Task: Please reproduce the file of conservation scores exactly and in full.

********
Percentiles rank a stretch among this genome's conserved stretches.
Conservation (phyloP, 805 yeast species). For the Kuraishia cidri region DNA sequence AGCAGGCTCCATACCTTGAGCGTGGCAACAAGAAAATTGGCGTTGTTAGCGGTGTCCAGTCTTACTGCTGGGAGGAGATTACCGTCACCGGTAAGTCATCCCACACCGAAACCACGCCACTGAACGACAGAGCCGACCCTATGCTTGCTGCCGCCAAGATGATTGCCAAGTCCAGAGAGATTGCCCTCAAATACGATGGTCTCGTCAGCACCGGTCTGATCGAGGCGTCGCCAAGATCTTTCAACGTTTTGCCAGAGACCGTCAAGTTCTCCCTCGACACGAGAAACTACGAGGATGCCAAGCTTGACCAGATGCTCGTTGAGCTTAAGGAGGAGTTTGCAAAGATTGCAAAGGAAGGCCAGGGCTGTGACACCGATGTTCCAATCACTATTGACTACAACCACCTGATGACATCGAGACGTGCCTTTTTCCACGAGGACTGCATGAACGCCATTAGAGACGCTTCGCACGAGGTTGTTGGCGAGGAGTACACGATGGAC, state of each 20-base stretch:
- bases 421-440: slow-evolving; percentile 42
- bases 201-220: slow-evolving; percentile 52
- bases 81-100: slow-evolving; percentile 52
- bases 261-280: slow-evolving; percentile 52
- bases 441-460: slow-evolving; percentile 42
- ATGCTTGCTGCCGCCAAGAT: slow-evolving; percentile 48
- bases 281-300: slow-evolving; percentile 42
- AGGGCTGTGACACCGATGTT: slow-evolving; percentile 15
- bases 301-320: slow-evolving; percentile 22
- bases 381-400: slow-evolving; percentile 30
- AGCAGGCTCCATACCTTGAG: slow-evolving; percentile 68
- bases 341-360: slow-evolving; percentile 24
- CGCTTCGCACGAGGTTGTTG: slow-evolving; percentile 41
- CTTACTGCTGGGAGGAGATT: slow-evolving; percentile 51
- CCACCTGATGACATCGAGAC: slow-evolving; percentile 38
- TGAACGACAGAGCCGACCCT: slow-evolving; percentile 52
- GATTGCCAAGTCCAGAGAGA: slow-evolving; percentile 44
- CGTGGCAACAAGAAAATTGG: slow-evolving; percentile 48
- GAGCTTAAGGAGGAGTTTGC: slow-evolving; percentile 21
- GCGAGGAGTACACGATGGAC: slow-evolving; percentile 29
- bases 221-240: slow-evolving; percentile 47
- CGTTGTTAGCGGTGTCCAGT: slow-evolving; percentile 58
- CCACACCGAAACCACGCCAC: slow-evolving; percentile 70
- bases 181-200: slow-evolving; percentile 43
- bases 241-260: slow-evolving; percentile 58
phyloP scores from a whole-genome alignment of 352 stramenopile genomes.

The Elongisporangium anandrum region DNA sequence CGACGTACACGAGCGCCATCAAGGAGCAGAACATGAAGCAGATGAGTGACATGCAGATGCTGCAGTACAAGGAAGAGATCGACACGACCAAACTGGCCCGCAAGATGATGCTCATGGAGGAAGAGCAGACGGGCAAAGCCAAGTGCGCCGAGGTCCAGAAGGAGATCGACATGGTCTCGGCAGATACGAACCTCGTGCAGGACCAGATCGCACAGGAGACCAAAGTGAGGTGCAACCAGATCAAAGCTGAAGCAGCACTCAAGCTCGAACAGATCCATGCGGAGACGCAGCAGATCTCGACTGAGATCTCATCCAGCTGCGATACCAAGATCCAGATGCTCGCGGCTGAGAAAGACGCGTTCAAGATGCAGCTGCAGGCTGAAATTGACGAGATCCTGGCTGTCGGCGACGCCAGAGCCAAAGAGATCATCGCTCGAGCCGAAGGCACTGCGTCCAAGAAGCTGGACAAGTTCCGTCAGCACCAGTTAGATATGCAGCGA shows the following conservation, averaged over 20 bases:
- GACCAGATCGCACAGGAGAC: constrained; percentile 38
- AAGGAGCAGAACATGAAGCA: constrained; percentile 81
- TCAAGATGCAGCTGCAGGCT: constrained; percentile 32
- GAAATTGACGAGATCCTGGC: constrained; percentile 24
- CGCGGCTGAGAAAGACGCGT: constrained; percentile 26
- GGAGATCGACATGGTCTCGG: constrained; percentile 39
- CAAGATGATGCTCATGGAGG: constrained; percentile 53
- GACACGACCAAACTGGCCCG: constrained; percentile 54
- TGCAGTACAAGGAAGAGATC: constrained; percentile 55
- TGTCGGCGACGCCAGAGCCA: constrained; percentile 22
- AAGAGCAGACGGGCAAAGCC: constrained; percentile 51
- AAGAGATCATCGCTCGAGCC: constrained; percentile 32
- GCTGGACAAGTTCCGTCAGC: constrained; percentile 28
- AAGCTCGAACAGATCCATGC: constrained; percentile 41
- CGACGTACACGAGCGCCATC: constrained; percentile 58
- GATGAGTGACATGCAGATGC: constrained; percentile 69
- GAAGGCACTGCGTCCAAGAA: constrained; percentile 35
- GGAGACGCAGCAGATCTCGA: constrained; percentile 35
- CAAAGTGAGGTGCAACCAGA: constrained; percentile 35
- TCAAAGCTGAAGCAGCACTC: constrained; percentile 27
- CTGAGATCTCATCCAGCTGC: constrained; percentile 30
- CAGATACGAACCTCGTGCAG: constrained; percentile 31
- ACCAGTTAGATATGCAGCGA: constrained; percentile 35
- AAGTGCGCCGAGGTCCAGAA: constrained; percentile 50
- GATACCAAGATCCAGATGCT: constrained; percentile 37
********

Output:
Percentiles rank a stretch among this genome's conserved stretches.
Conservation (phyloP, 805 yeast species). For the Kuraishia cidri region DNA sequence AGCAGGCTCCATACCTTGAGCGTGGCAACAAGAAAATTGGCGTTGTTAGCGGTGTCCAGTCTTACTGCTGGGAGGAGATTACCGTCACCGGTAAGTCATCCCACACCGAAACCACGCCACTGAACGACAGAGCCGACCCTATGCTTGCTGCCGCCAAGATGATTGCCAAGTCCAGAGAGATTGCCCTCAAATACGATGGTCTCGTCAGCACCGGTCTGATCGAGGCGTCGCCAAGATCTTTCAACGTTTTGCCAGAGACCGTCAAGTTCTCCCTCGACACGAGAAACTACGAGGATGCCAAGCTTGACCAGATGCTCGTTGAGCTTAAGGAGGAGTTTGCAAAGATTGCAAAGGAAGGCCAGGGCTGTGACACCGATGTTCCAATCACTATTGACTACAACCACCTGATGACATCGAGACGTGCCTTTTTCCACGAGGACTGCATGAACGCCATTAGAGACGCTTCGCACGAGGTTGTTGGCGAGGAGTACACGATGGAC, state of each 20-base stretch:
- bases 421-440: slow-evolving; percentile 42
- bases 201-220: slow-evolving; percentile 52
- bases 81-100: slow-evolving; percentile 52
- bases 261-280: slow-evolving; percentile 52
- bases 441-460: slow-evolving; percentile 42
- ATGCTTGCTGCCGCCAAGAT: slow-evolving; percentile 48
- bases 281-300: slow-evolving; percentile 42
- AGGGCTGTGACACCGATGTT: slow-evolving; percentile 15
- bases 301-320: slow-evolving; percentile 22
- bases 381-400: slow-evolving; percentile 30
- AGCAGGCTCCATACCTTGAG: slow-evolving; percentile 68
- bases 341-360: slow-evolving; percentile 24
- CGCTTCGCACGAGGTTGTTG: slow-evolving; percentile 41
- CTTACTGCTGGGAGGAGATT: slow-evolving; percentile 51
- CCACCTGATGACATCGAGAC: slow-evolving; percentile 38
- TGAACGACAGAGCCGACCCT: slow-evolving; percentile 52
- GATTGCCAAGTCCAGAGAGA: slow-evolving; percentile 44
- CGTGGCAACAAGAAAATTGG: slow-evolving; percentile 48
- GAGCTTAAGGAGGAGTTTGC: slow-evolving; percentile 21
- GCGAGGAGTACACGATGGAC: slow-evolving; percentile 29
- bases 221-240: slow-evolving; percentile 47
- CGTTGTTAGCGGTGTCCAGT: slow-evolving; percentile 58
- CCACACCGAAACCACGCCAC: slow-evolving; percentile 70
- bases 181-200: slow-evolving; percentile 43
- bases 241-260: slow-evolving; percentile 58
phyloP scores from a whole-genome alignment of 352 stramenopile genomes.

The Elongisporangium anandrum region DNA sequence CGACGTACACGAGCGCCATCAAGGAGCAGAACATGAAGCAGATGAGTGACATGCAGATGCTGCAGTACAAGGAAGAGATCGACACGACCAAACTGGCCCGCAAGATGATGCTCATGGAGGAAGAGCAGACGGGCAAAGCCAAGTGCGCCGAGGTCCAGAAGGAGATCGACATGGTCTCGGCAGATACGAACCTCGTGCAGGACCAGATCGCACAGGAGACCAAAGTGAGGTGCAACCAGATCAAAGCTGAAGCAGCACTCAAGCTCGAACAGATCCATGCGGAGACGCAGCAGATCTCGACTGAGATCTCATCCAGCTGCGATACCAAGATCCAGATGCTCGCGGCTGAGAAAGACGCGTTCAAGATGCAGCTGCAGGCTGAAATTGACGAGATCCTGGCTGTCGGCGACGCCAGAGCCAAAGAGATCATCGCTCGAGCCGAAGGCACTGCGTCCAAGAAGCTGGACAAGTTCCGTCAGCACCAGTTAGATATGCAGCGA shows the following conservation, averaged over 20 bases:
- GACCAGATCGCACAGGAGAC: constrained; percentile 38
- AAGGAGCAGAACATGAAGCA: constrained; percentile 81
- TCAAGATGCAGCTGCAGGCT: constrained; percentile 32
- GAAATTGACGAGATCCTGGC: constrained; percentile 24
- CGCGGCTGAGAAAGACGCGT: constrained; percentile 26
- GGAGATCGACATGGTCTCGG: constrained; percentile 39
- CAAGATGATGCTCATGGAGG: constrained; percentile 53
- GACACGACCAAACTGGCCCG: constrained; percentile 54
- TGCAGTACAAGGAAGAGATC: constrained; percentile 55
- TGTCGGCGACGCCAGAGCCA: constrained; percentile 22
- AAGAGCAGACGGGCAAAGCC: constrained; percentile 51
- AAGAGATCATCGCTCGAGCC: constrained; percentile 32
- GCTGGACAAGTTCCGTCAGC: constrained; percentile 28
- AAGCTCGAACAGATCCATGC: constrained; percentile 41
- CGACGTACACGAGCGCCATC: constrained; percentile 58
- GATGAGTGACATGCAGATGC: constrained; percentile 69
- GAAGGCACTGCGTCCAAGAA: constrained; percentile 35
- GGAGACGCAGCAGATCTCGA: constrained; percentile 35
- CAAAGTGAGGTGCAACCAGA: constrained; percentile 35
- TCAAAGCTGAAGCAGCACTC: constrained; percentile 27
- CTGAGATCTCATCCAGCTGC: constrained; percentile 30
- CAGATACGAACCTCGTGCAG: constrained; percentile 31
- ACCAGTTAGATATGCAGCGA: constrained; percentile 35
- AAGTGCGCCGAGGTCCAGAA: constrained; percentile 50
- GATACCAAGATCCAGATGCT: constrained; percentile 37